The U.S. men’s basketball team officially begins its road to the gold on Sunday, and former players weighed in on how this year’s lineup stacks up against the 1992 “Dream Team.” “This team is good, but they couldn’t mess with us,” said Patrick Ewing, of his former Olympic winning team. But baller Deron Williams said his Team USA squad could have a fighting chance — and that they have youth on their side. ““We could probably beat them right now,” Williams joked. His teammate Carmelo Anthony said settling the debate may be impossible. “I’d love to bring those guys back in time and play against them,” Anthony said. “But it’s never going to happen.”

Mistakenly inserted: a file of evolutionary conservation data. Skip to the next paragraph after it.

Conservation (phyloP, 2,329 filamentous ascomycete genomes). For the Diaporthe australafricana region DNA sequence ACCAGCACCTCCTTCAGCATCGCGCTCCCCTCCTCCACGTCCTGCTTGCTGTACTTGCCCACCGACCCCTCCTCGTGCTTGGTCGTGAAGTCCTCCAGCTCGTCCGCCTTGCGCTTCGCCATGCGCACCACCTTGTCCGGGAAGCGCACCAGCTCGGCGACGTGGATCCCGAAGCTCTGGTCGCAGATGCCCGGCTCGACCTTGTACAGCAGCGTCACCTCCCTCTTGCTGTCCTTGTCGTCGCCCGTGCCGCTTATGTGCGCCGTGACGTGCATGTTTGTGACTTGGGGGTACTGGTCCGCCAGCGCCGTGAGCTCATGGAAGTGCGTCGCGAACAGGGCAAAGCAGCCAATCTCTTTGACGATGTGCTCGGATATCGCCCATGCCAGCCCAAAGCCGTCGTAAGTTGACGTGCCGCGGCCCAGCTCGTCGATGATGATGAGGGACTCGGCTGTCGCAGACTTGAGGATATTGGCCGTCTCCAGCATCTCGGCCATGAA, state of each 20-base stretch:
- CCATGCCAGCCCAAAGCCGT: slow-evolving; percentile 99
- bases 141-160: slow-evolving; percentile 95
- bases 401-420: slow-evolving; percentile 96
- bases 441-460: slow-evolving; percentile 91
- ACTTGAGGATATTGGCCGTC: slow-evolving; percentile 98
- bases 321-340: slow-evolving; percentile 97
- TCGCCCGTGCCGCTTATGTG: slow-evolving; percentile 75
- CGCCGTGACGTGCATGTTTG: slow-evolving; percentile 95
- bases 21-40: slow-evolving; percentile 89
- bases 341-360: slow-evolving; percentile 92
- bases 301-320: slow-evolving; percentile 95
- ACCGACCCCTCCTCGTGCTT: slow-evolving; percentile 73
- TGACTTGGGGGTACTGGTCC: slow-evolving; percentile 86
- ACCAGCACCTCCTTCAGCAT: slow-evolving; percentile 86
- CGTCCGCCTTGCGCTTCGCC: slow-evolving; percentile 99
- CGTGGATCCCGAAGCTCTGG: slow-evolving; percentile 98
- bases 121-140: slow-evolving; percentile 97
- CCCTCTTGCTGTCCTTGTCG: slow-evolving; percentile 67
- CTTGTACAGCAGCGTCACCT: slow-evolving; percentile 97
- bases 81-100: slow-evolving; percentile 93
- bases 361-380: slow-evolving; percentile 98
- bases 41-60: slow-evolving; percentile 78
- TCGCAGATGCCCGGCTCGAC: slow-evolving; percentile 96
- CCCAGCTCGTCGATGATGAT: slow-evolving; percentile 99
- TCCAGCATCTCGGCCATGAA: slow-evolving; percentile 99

Adidas CEO Herbert Hainer may have a hectic travel schedule, but he’s making sure he has downtime to check out some of the Olympics. “I’m really looking forward to the opening ceremony on Friday,” Hainer said, adding that he’ll be in and out of London during the Games. “For the last three or four days of my London trip, I’m mainly interested in seeing track and field,” the CEO told Spy. Also on the exec’s itinerary: beach volleyball and basketball.
New Balance is setting up shop for the Olympics. The athletic company, which will have 37 athletes represent it at the Games, is debuting a private event space in London called The New Balance Experience Center. Furniture inside the loft space, located in the city’s Millbank Tower, was designed by students of London’s Kingston University School of Art and made of scrap materials from the firm’s Flimby, England, shoe factory. An event will be held at the center on Aug. 6 to celebrate New Balance’s 30th anniversary of manufacturing shoes in the United Kingdom, and the space will be open to the public throughout the Olympics.